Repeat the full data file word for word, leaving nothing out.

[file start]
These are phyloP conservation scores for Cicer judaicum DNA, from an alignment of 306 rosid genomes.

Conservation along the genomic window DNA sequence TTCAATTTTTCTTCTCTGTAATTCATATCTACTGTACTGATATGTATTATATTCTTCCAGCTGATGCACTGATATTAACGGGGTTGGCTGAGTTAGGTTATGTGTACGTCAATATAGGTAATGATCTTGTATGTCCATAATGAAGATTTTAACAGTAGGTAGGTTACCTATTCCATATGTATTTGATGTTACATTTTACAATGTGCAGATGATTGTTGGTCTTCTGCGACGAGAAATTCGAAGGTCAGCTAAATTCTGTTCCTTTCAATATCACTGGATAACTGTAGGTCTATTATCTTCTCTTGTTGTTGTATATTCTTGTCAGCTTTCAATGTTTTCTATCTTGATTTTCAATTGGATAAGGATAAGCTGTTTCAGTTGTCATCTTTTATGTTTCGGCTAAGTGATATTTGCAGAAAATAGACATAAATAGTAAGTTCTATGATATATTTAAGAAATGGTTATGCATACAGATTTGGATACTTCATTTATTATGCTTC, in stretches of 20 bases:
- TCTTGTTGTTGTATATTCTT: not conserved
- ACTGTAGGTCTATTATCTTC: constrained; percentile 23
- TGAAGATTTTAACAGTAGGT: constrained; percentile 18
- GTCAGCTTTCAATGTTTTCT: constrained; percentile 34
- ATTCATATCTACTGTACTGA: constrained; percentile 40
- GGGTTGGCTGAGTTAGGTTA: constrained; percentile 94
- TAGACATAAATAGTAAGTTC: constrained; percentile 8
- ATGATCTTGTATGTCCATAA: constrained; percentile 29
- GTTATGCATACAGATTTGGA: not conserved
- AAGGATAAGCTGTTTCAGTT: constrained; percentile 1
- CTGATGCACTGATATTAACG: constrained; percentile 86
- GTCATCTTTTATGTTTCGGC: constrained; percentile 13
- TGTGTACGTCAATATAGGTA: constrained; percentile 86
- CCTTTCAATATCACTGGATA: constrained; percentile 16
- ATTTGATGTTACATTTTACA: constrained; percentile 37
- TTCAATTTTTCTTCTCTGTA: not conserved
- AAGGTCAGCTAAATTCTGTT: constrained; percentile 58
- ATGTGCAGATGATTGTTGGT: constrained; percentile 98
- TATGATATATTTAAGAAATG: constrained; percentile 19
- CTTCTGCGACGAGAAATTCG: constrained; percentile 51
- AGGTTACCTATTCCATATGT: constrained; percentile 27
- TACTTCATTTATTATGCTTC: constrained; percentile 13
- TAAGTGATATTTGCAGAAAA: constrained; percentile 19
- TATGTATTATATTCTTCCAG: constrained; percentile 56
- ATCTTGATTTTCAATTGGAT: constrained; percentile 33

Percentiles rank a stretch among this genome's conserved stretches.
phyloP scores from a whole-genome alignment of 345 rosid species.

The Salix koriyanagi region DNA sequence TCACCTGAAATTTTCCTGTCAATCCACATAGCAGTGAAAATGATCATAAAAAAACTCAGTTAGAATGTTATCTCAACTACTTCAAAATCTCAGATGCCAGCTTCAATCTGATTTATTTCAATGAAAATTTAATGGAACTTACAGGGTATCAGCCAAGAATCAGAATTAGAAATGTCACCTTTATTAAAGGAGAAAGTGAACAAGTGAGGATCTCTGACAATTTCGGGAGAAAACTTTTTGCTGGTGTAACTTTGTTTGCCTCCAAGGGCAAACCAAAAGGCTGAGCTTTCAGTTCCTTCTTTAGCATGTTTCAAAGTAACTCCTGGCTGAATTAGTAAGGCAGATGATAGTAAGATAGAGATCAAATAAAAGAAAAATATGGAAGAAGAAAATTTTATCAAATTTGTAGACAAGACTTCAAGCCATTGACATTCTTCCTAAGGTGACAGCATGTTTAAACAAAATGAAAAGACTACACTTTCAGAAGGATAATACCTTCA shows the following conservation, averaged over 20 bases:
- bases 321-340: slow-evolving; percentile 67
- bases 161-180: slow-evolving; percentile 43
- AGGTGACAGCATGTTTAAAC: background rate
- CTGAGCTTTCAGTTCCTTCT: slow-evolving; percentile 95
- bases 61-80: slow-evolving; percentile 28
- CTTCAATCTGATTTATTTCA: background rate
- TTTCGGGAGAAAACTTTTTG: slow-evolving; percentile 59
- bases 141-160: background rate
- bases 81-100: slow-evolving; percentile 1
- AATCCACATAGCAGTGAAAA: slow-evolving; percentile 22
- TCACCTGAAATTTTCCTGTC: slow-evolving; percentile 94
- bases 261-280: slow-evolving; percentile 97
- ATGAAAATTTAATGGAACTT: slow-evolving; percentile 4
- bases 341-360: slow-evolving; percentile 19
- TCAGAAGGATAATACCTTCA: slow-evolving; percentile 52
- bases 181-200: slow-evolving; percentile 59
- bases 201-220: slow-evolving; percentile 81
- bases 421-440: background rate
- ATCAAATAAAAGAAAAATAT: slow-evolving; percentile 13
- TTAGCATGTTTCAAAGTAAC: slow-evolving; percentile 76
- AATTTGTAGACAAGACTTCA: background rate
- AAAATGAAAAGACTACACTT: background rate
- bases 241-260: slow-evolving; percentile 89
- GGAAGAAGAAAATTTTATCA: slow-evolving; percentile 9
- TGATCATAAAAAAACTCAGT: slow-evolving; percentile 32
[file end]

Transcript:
These are phyloP conservation scores for Cicer judaicum DNA, from an alignment of 306 rosid genomes.

Conservation along the genomic window DNA sequence TTCAATTTTTCTTCTCTGTAATTCATATCTACTGTACTGATATGTATTATATTCTTCCAGCTGATGCACTGATATTAACGGGGTTGGCTGAGTTAGGTTATGTGTACGTCAATATAGGTAATGATCTTGTATGTCCATAATGAAGATTTTAACAGTAGGTAGGTTACCTATTCCATATGTATTTGATGTTACATTTTACAATGTGCAGATGATTGTTGGTCTTCTGCGACGAGAAATTCGAAGGTCAGCTAAATTCTGTTCCTTTCAATATCACTGGATAACTGTAGGTCTATTATCTTCTCTTGTTGTTGTATATTCTTGTCAGCTTTCAATGTTTTCTATCTTGATTTTCAATTGGATAAGGATAAGCTGTTTCAGTTGTCATCTTTTATGTTTCGGCTAAGTGATATTTGCAGAAAATAGACATAAATAGTAAGTTCTATGATATATTTAAGAAATGGTTATGCATACAGATTTGGATACTTCATTTATTATGCTTC, in stretches of 20 bases:
- TCTTGTTGTTGTATATTCTT: not conserved
- ACTGTAGGTCTATTATCTTC: constrained; percentile 23
- TGAAGATTTTAACAGTAGGT: constrained; percentile 18
- GTCAGCTTTCAATGTTTTCT: constrained; percentile 34
- ATTCATATCTACTGTACTGA: constrained; percentile 40
- GGGTTGGCTGAGTTAGGTTA: constrained; percentile 94
- TAGACATAAATAGTAAGTTC: constrained; percentile 8
- ATGATCTTGTATGTCCATAA: constrained; percentile 29
- GTTATGCATACAGATTTGGA: not conserved
- AAGGATAAGCTGTTTCAGTT: constrained; percentile 1
- CTGATGCACTGATATTAACG: constrained; percentile 86
- GTCATCTTTTATGTTTCGGC: constrained; percentile 13
- TGTGTACGTCAATATAGGTA: constrained; percentile 86
- CCTTTCAATATCACTGGATA: constrained; percentile 16
- ATTTGATGTTACATTTTACA: constrained; percentile 37
- TTCAATTTTTCTTCTCTGTA: not conserved
- AAGGTCAGCTAAATTCTGTT: constrained; percentile 58
- ATGTGCAGATGATTGTTGGT: constrained; percentile 98
- TATGATATATTTAAGAAATG: constrained; percentile 19
- CTTCTGCGACGAGAAATTCG: constrained; percentile 51
- AGGTTACCTATTCCATATGT: constrained; percentile 27
- TACTTCATTTATTATGCTTC: constrained; percentile 13
- TAAGTGATATTTGCAGAAAA: constrained; percentile 19
- TATGTATTATATTCTTCCAG: constrained; percentile 56
- ATCTTGATTTTCAATTGGAT: constrained; percentile 33

Percentiles rank a stretch among this genome's conserved stretches.
phyloP scores from a whole-genome alignment of 345 rosid species.

The Salix koriyanagi region DNA sequence TCACCTGAAATTTTCCTGTCAATCCACATAGCAGTGAAAATGATCATAAAAAAACTCAGTTAGAATGTTATCTCAACTACTTCAAAATCTCAGATGCCAGCTTCAATCTGATTTATTTCAATGAAAATTTAATGGAACTTACAGGGTATCAGCCAAGAATCAGAATTAGAAATGTCACCTTTATTAAAGGAGAAAGTGAACAAGTGAGGATCTCTGACAATTTCGGGAGAAAACTTTTTGCTGGTGTAACTTTGTTTGCCTCCAAGGGCAAACCAAAAGGCTGAGCTTTCAGTTCCTTCTTTAGCATGTTTCAAAGTAACTCCTGGCTGAATTAGTAAGGCAGATGATAGTAAGATAGAGATCAAATAAAAGAAAAATATGGAAGAAGAAAATTTTATCAAATTTGTAGACAAGACTTCAAGCCATTGACATTCTTCCTAAGGTGACAGCATGTTTAAACAAAATGAAAAGACTACACTTTCAGAAGGATAATACCTTCA shows the following conservation, averaged over 20 bases:
- bases 321-340: slow-evolving; percentile 67
- bases 161-180: slow-evolving; percentile 43
- AGGTGACAGCATGTTTAAAC: background rate
- CTGAGCTTTCAGTTCCTTCT: slow-evolving; percentile 95
- bases 61-80: slow-evolving; percentile 28
- CTTCAATCTGATTTATTTCA: background rate
- TTTCGGGAGAAAACTTTTTG: slow-evolving; percentile 59
- bases 141-160: background rate
- bases 81-100: slow-evolving; percentile 1
- AATCCACATAGCAGTGAAAA: slow-evolving; percentile 22
- TCACCTGAAATTTTCCTGTC: slow-evolving; percentile 94
- bases 261-280: slow-evolving; percentile 97
- ATGAAAATTTAATGGAACTT: slow-evolving; percentile 4
- bases 341-360: slow-evolving; percentile 19
- TCAGAAGGATAATACCTTCA: slow-evolving; percentile 52
- bases 181-200: slow-evolving; percentile 59
- bases 201-220: slow-evolving; percentile 81
- bases 421-440: background rate
- ATCAAATAAAAGAAAAATAT: slow-evolving; percentile 13
- TTAGCATGTTTCAAAGTAAC: slow-evolving; percentile 76
- AATTTGTAGACAAGACTTCA: background rate
- AAAATGAAAAGACTACACTT: background rate
- bases 241-260: slow-evolving; percentile 89
- GGAAGAAGAAAATTTTATCA: slow-evolving; percentile 9
- TGATCATAAAAAAACTCAGT: slow-evolving; percentile 32